MQTT or Kafka: which is better for Industrial IoT?
Both MQTT and Kafka are widely used in the world of data transmission and processing and have proven themselves in various use cases as a broker-based publish/subscribe architecture. Both technologies make it possible to transfer data between different systems or components. However, the technologies offer different focuses and functions.
What do MQTT and Kafka have in common?
Data transfer: Both enable the sending of data between producers and consumers on the basis of a message broker.
Middleware: Both Kafka and MQTT act as middleware to transport data between senders and receivers.
Distributed systems: Both technologies support distributed systems and can be implemented in environments with multiple servers and clients.
Reliability: Both Kafka and MQTT offer mechanisms to guarantee data transmission, although the implementation and guarantees are different.
What are the differences between MQTT and Kafka?
Throughput and latency:
MQTT: Offers lower latency and is ideal for use cases where fast delivery of messages is critical.
Kafka: Can process extremely high throughputs of messages and is well suited for applications involving the processing of large data streams.
MQTT: Is primarily designed to transmit messages with low latency and does not offer any built-in functions for long-term data storage.
Kafka: Provides robust data storage capabilities and can retain messages for extended periods of time (configurable) for reprocessing or referencing in the event of an error.
Fault tolerance and recovery:
MQTT: Has mechanisms for message acknowledgement, but no native support for replay or long-term storage of data for later recovery.
Kafka: Provides strong disaster recovery capabilities thanks to its persistent storage architecture and the ability to “replay” data streams.
Implementation and maintenance effort
MQTT: The implementation based on client libraries, the configuration of an MQTT broker and the management and monitoring of MQTT brokers tend to be relatively simple.
Kafka: The introduction of Kafka is significantly more complicated (e.g. in terms of the setup and configuration of the clusters, planning of hardware or cloud infrastructure). Data storage management and robust cluster management and monitoring are also much more demanding.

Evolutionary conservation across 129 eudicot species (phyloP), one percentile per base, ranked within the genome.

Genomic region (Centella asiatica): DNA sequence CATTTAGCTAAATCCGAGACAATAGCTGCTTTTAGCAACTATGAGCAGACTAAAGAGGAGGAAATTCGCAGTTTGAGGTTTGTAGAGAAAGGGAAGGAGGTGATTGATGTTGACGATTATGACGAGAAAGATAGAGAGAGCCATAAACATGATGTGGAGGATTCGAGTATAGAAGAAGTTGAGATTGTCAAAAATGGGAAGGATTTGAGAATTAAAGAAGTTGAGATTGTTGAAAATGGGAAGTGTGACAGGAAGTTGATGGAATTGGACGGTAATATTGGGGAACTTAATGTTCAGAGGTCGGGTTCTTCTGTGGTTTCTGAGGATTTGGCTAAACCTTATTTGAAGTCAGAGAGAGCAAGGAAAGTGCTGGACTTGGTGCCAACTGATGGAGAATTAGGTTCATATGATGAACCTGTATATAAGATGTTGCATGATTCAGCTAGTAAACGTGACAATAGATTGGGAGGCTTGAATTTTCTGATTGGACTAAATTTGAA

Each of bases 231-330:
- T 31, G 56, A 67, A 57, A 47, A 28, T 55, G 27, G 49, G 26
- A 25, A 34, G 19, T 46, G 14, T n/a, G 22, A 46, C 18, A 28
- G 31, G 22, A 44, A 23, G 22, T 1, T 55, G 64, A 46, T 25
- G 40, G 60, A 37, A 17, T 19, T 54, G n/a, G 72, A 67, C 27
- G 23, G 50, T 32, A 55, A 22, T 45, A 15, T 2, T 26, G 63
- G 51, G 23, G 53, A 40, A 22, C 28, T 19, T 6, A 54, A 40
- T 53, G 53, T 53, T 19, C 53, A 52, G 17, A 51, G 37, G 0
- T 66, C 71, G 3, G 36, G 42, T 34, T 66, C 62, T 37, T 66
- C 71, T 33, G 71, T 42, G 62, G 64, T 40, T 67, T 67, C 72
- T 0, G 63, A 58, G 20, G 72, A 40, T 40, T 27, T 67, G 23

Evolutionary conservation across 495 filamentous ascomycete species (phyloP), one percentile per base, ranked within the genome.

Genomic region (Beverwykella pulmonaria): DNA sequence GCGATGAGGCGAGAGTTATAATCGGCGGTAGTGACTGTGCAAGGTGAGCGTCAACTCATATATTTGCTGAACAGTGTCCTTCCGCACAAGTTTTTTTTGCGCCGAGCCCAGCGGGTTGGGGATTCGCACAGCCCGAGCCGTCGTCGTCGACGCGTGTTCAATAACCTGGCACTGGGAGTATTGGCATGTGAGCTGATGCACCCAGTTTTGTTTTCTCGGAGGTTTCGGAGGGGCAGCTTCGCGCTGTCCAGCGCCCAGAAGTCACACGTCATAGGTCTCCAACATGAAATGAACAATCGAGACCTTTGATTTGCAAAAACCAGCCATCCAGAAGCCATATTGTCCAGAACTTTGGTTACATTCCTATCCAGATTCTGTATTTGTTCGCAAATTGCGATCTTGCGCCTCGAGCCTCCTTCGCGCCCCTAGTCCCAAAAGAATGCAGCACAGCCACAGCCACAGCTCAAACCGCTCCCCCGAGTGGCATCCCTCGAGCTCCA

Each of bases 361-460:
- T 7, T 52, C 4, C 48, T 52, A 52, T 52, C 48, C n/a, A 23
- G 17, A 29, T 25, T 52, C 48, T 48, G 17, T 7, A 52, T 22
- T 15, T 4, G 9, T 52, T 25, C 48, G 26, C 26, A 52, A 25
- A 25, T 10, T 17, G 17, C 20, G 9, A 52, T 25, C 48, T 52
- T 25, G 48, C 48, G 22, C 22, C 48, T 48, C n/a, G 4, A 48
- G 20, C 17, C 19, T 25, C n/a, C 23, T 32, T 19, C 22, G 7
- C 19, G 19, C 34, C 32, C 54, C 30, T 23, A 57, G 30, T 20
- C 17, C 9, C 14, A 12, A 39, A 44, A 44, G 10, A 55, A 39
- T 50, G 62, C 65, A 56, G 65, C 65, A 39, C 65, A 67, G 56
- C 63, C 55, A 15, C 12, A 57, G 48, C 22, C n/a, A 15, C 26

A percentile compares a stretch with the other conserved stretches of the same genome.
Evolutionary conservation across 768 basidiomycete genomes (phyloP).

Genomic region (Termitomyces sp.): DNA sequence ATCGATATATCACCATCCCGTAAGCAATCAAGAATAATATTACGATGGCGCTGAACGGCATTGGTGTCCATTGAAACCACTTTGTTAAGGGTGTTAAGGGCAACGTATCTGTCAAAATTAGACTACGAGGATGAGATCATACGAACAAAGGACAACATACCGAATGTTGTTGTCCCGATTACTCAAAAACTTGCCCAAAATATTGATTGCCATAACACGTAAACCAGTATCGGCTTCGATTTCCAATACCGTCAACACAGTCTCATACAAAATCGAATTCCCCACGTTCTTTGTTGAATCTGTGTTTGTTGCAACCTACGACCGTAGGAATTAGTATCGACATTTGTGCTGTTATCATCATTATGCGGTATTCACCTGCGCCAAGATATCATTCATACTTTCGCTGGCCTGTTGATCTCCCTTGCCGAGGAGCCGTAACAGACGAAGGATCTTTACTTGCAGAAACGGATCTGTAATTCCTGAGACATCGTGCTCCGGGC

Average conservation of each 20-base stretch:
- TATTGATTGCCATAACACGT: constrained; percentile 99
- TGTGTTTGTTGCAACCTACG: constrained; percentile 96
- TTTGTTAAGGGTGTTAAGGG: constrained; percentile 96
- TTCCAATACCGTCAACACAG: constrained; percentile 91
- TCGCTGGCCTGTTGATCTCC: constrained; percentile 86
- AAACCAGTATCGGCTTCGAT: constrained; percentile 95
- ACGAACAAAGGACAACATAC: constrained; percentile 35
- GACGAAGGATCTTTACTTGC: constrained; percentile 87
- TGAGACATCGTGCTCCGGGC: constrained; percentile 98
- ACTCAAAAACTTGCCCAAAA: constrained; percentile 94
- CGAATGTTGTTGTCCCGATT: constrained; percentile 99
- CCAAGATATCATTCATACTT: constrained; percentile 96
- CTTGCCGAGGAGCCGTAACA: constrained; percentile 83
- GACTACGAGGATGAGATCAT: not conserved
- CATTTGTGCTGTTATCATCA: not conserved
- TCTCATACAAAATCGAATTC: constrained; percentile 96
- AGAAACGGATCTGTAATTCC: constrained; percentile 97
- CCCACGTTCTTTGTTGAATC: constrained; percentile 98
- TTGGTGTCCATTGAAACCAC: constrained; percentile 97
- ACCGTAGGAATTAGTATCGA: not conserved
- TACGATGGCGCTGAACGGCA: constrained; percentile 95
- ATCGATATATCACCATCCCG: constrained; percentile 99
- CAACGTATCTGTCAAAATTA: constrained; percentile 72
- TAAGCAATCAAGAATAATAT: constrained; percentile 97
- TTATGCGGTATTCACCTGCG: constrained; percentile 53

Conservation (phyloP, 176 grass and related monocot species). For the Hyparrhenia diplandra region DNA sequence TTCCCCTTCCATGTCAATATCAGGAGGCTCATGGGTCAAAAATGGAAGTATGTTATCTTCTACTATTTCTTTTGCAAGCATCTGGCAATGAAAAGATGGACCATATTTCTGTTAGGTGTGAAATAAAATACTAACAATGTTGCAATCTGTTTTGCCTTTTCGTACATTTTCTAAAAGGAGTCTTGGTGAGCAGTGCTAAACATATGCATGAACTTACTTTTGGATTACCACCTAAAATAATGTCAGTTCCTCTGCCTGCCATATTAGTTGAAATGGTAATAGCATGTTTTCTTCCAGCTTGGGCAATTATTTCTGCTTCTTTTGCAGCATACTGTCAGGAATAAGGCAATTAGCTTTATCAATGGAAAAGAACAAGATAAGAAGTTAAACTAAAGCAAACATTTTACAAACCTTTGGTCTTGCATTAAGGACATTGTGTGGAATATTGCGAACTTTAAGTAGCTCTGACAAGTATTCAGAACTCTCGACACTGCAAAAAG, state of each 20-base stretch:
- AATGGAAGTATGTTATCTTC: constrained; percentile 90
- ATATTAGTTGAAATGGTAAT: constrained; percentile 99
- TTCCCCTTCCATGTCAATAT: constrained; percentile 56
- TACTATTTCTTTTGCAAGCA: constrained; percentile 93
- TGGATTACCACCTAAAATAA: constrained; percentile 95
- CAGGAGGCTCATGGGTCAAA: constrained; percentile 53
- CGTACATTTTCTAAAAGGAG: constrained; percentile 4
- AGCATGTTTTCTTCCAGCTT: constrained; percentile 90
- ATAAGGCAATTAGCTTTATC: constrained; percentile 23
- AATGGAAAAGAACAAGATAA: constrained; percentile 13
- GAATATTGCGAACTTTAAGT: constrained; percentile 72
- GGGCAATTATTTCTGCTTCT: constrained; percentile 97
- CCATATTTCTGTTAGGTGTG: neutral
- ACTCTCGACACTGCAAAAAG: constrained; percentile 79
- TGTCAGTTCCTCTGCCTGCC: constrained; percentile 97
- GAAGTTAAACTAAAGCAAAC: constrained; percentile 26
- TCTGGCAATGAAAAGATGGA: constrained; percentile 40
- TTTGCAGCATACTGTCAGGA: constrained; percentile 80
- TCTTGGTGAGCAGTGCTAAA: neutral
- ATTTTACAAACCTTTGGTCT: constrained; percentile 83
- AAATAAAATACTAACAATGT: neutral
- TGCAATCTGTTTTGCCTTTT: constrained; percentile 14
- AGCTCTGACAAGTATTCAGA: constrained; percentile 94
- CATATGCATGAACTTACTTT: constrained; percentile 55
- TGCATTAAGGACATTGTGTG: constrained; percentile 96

MQTT: Is a lightweight publish/subscribe protocol designed specifically for resource-constrained environments and is ideal for communicating with Industrial IoT devices.
Kafka: Is a distributed streaming platform designed specifically for streaming and processing large amounts of event data in real time. Kafka is excellent for big data processing, data analytics, aggregation and applications that involve processing data streams on a large scale.
The question of whether “MQTT or Kafka” can be answered based on the requirements of the use case. In order to use Kafka profitably, the scaling benefits should more than compensate for the additional implementation and maintenance costs. In practice, MQTT and Kafka are often used in complementary ways – for example, MQTT at the edge level for communication with industrial IoT devices and Kafka for processing data streams in the cloud. Both have specific strengths and can be used together to create robust, scalable and efficient industrial IoT architectures.
i-flow and MQTT: Perfect symbiosis for modern factory communication
The i-flow software offers you a wide range of options for implementing a UNS architecture and provides a UNS tailored to factories. This can be operated both standalone and in combination with your existing UNS infrastructure. i-flow comes with a fully integrated MQTT broker, but also supports existing message brokers in your architecture, such as MQTT and Kafka.
In this case, i-flow acts as a connectivity and harmonization layer for your UNS. In particular, the heterogeneity of source data can be standardized and processed using i-flow before it is published in the broker. Data and properties of factory systems and their relationships are described in so-called data models. You can use both your own and existing standards (e.g. ISA95). Based on these data models, the data is published consistently in the UNS.
In addition, OT and IT data can be combined and transformed as required. For example, if a machine only provides a time stamp at the start and end of the process instead of a cycle time, the cycle time can be calculated in i-flow and published in the UNS in a standardized way.
Try it out now - free trial version
Take a test and see for yourself the unlimited possibilities that i-flow offers. 30 days free trial, on your systems.